Oskar Merikanto (1868-1924) was one of the most beloved Finnish composers whose works were often more accessible to the general public than those of his contemporary Jean Sibelius. Perhaps because of this it was possible to build Hannu Leminen's music-driven drama film Kesäillan valssi from 1951 almost entirely around Merikanto's famous compositions, achieving great success among audiences all over the country.
What we have here is not a biopic: the opening credits specify that the plot is not related to Merikanto's life at all and only utilizes his music throughout. The story is a variation of the old premise of love crossing all obstacles, this time set at the turn of the 20th century. Annina Grahn (the beautiful Eeva-Kaarina Volanen) is an upper class girl who falls in love with her handsome music teacher Lauri Alanko (the singing heartthrob Leif Wager) who responds to her feelings enthusiastically. Of course, her bourgeois family does not approve him due to his meager social status but Annina, having recently turned 21 and thus become an adult, is now old enough to make her own decisions.
The first half of the film is so light in tone that it is difficult to see it as a serious drama at all because it so joyously cherishes the power of romance over anything else. Only during the latter half do dark clouds start gathering in Annina and Lauri's sky of love and the mood begins to develop into a melodrama before returning to a sentimental but kind of sweet ending. The unconvincingness of the dramatic elements can mostly be attributed to Eeva-Kaarina Volanen's performance in the lead role: her love-crazed, neverending smiling in practically all of the scenes does not fit in the serious moments and renders the movie more lightweight than it would otherwise be or was intended to be. Leif Wager, on the other hand, gets to demonstrate his acting talent in somewhat demanding scenes later into the film and handles the role well enough. I would also like to give a shoutout to the folksy Toini Vartiainen and Reino Valkama in supporting roles as Annina's friend Else and the couple's friendly protector Manu respectively.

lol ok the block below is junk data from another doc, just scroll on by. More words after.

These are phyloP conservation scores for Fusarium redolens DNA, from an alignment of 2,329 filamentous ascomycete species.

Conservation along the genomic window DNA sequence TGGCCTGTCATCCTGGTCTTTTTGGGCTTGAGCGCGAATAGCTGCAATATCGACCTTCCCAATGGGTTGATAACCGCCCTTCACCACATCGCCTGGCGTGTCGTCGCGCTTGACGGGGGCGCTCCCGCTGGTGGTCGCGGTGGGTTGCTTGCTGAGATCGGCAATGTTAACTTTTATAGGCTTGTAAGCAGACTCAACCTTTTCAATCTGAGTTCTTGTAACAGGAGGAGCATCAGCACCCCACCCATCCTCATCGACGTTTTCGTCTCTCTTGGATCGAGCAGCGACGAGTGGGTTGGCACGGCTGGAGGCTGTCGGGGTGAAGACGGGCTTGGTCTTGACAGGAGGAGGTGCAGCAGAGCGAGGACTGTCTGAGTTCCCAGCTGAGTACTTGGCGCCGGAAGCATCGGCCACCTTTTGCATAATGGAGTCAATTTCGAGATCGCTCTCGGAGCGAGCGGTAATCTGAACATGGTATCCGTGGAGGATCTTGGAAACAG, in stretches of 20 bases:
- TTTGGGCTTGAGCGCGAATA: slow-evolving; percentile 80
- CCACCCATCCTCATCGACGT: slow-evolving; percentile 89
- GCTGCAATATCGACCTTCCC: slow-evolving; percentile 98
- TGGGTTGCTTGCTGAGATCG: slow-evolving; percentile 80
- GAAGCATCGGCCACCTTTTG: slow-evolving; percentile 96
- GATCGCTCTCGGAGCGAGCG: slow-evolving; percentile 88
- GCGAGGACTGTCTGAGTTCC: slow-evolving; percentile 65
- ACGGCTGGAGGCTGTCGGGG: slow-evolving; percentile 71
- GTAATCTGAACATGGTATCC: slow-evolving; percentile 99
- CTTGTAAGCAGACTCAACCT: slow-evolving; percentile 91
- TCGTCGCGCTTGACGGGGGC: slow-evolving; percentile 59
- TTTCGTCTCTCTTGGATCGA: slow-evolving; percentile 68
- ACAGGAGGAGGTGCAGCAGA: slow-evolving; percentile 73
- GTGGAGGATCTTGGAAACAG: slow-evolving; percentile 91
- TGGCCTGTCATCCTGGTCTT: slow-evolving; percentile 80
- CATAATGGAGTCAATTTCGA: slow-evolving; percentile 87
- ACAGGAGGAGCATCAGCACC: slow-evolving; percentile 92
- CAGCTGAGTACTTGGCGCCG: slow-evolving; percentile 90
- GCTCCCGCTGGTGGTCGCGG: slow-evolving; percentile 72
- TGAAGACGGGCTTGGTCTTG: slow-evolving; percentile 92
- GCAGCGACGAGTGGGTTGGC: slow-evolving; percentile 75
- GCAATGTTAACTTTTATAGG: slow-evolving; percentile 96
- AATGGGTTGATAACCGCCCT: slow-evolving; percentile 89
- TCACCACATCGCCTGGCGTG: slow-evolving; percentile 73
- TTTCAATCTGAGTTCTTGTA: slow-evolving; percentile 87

As mentioned, the film is largely based on Merikanto's music and it is because of this why it feels better than the storytelling alone would suggest. The eponymous waltz is heard several times throughout the film and why not, it is an iconic peace of Finnish culture after all. Other lovely tunes sung by the high-voiced Volanen and the softly crooning Wager include "Oi, muistatko vielä sen virren", "Onnelliset" and "Annina" – all beautiful melodies carrying an ambiance from times gone by. Shame about the less than satisfying sound quality on the print I saw!
The story has not enough substance to work properly as a serious drama, so I think it may be better to see Kesäillan valssi as little more than romantic fluff from start to finish. As such it is very watchable and not to be missed by fans of classic love stories in Finnish cinema. In short, "pleasant, melodious, forgettable" is how I feel about the movie after seeing it for the first time.
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